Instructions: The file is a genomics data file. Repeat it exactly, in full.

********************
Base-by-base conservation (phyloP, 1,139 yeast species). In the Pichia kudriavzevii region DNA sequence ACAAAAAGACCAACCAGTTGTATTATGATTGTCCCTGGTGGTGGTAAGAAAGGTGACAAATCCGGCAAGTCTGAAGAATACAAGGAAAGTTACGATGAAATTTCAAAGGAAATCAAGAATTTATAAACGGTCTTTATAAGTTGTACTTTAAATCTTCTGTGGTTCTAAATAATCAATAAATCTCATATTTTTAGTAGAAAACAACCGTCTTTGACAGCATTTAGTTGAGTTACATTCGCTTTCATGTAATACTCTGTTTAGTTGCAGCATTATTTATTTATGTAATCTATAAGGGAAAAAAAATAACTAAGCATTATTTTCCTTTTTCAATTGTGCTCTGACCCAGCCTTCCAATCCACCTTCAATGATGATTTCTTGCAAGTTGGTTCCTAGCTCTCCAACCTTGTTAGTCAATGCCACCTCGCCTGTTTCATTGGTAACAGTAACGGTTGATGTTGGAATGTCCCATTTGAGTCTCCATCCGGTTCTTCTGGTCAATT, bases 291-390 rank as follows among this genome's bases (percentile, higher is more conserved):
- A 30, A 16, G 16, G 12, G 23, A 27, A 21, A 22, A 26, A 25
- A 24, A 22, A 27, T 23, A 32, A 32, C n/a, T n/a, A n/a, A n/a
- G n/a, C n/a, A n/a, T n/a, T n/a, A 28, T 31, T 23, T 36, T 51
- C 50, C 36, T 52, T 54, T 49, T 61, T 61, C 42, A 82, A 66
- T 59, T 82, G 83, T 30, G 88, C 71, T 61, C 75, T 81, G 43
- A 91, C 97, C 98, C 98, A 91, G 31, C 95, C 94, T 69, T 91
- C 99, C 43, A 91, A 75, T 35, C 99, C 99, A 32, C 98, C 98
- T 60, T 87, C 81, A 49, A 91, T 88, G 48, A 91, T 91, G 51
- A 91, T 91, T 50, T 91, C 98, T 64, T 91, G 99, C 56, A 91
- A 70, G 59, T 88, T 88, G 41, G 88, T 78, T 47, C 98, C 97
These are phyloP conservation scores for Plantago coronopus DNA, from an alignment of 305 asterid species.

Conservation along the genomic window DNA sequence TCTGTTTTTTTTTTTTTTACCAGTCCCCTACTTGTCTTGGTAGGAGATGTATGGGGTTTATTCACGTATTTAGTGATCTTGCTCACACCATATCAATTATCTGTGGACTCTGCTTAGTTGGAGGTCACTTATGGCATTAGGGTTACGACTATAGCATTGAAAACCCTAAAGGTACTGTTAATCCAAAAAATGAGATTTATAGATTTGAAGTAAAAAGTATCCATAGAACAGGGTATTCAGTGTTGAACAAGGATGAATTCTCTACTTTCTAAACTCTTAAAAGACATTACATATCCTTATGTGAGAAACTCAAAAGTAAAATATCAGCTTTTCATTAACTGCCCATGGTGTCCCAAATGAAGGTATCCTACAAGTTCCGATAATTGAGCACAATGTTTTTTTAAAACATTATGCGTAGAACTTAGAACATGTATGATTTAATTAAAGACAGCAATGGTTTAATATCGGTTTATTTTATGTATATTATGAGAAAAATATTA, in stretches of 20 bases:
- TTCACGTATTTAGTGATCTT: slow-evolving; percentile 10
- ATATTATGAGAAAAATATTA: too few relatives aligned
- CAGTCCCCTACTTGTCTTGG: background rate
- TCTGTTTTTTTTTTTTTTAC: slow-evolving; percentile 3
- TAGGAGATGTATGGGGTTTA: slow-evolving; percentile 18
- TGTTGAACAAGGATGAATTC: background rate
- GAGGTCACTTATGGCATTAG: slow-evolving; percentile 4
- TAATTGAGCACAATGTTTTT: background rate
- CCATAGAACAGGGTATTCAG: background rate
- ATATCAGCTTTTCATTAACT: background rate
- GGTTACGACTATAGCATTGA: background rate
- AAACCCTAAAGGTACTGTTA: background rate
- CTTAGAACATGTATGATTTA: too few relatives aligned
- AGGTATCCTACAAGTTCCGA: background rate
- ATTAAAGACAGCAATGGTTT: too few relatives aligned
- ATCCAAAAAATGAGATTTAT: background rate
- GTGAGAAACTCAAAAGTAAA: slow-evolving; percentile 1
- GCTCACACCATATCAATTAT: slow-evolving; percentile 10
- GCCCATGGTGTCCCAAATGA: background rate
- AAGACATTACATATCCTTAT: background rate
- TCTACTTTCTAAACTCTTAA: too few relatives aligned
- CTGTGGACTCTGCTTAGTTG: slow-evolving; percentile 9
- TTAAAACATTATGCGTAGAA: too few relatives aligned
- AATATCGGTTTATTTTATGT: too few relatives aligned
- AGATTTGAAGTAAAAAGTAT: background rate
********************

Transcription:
Base-by-base conservation (phyloP, 1,139 yeast species). In the Pichia kudriavzevii region DNA sequence ACAAAAAGACCAACCAGTTGTATTATGATTGTCCCTGGTGGTGGTAAGAAAGGTGACAAATCCGGCAAGTCTGAAGAATACAAGGAAAGTTACGATGAAATTTCAAAGGAAATCAAGAATTTATAAACGGTCTTTATAAGTTGTACTTTAAATCTTCTGTGGTTCTAAATAATCAATAAATCTCATATTTTTAGTAGAAAACAACCGTCTTTGACAGCATTTAGTTGAGTTACATTCGCTTTCATGTAATACTCTGTTTAGTTGCAGCATTATTTATTTATGTAATCTATAAGGGAAAAAAAATAACTAAGCATTATTTTCCTTTTTCAATTGTGCTCTGACCCAGCCTTCCAATCCACCTTCAATGATGATTTCTTGCAAGTTGGTTCCTAGCTCTCCAACCTTGTTAGTCAATGCCACCTCGCCTGTTTCATTGGTAACAGTAACGGTTGATGTTGGAATGTCCCATTTGAGTCTCCATCCGGTTCTTCTGGTCAATT, bases 291-390 rank as follows among this genome's bases (percentile, higher is more conserved):
- A 30, A 16, G 16, G 12, G 23, A 27, A 21, A 22, A 26, A 25
- A 24, A 22, A 27, T 23, A 32, A 32, C n/a, T n/a, A n/a, A n/a
- G n/a, C n/a, A n/a, T n/a, T n/a, A 28, T 31, T 23, T 36, T 51
- C 50, C 36, T 52, T 54, T 49, T 61, T 61, C 42, A 82, A 66
- T 59, T 82, G 83, T 30, G 88, C 71, T 61, C 75, T 81, G 43
- A 91, C 97, C 98, C 98, A 91, G 31, C 95, C 94, T 69, T 91
- C 99, C 43, A 91, A 75, T 35, C 99, C 99, A 32, C 98, C 98
- T 60, T 87, C 81, A 49, A 91, T 88, G 48, A 91, T 91, G 51
- A 91, T 91, T 50, T 91, C 98, T 64, T 91, G 99, C 56, A 91
- A 70, G 59, T 88, T 88, G 41, G 88, T 78, T 47, C 98, C 97
These are phyloP conservation scores for Plantago coronopus DNA, from an alignment of 305 asterid species.

Conservation along the genomic window DNA sequence TCTGTTTTTTTTTTTTTTACCAGTCCCCTACTTGTCTTGGTAGGAGATGTATGGGGTTTATTCACGTATTTAGTGATCTTGCTCACACCATATCAATTATCTGTGGACTCTGCTTAGTTGGAGGTCACTTATGGCATTAGGGTTACGACTATAGCATTGAAAACCCTAAAGGTACTGTTAATCCAAAAAATGAGATTTATAGATTTGAAGTAAAAAGTATCCATAGAACAGGGTATTCAGTGTTGAACAAGGATGAATTCTCTACTTTCTAAACTCTTAAAAGACATTACATATCCTTATGTGAGAAACTCAAAAGTAAAATATCAGCTTTTCATTAACTGCCCATGGTGTCCCAAATGAAGGTATCCTACAAGTTCCGATAATTGAGCACAATGTTTTTTTAAAACATTATGCGTAGAACTTAGAACATGTATGATTTAATTAAAGACAGCAATGGTTTAATATCGGTTTATTTTATGTATATTATGAGAAAAATATTA, in stretches of 20 bases:
- TTCACGTATTTAGTGATCTT: slow-evolving; percentile 10
- ATATTATGAGAAAAATATTA: too few relatives aligned
- CAGTCCCCTACTTGTCTTGG: background rate
- TCTGTTTTTTTTTTTTTTAC: slow-evolving; percentile 3
- TAGGAGATGTATGGGGTTTA: slow-evolving; percentile 18
- TGTTGAACAAGGATGAATTC: background rate
- GAGGTCACTTATGGCATTAG: slow-evolving; percentile 4
- TAATTGAGCACAATGTTTTT: background rate
- CCATAGAACAGGGTATTCAG: background rate
- ATATCAGCTTTTCATTAACT: background rate
- GGTTACGACTATAGCATTGA: background rate
- AAACCCTAAAGGTACTGTTA: background rate
- CTTAGAACATGTATGATTTA: too few relatives aligned
- AGGTATCCTACAAGTTCCGA: background rate
- ATTAAAGACAGCAATGGTTT: too few relatives aligned
- ATCCAAAAAATGAGATTTAT: background rate
- GTGAGAAACTCAAAAGTAAA: slow-evolving; percentile 1
- GCTCACACCATATCAATTAT: slow-evolving; percentile 10
- GCCCATGGTGTCCCAAATGA: background rate
- AAGACATTACATATCCTTAT: background rate
- TCTACTTTCTAAACTCTTAA: too few relatives aligned
- CTGTGGACTCTGCTTAGTTG: slow-evolving; percentile 9
- TTAAAACATTATGCGTAGAA: too few relatives aligned
- AATATCGGTTTATTTTATGT: too few relatives aligned
- AGATTTGAAGTAAAAAGTAT: background rate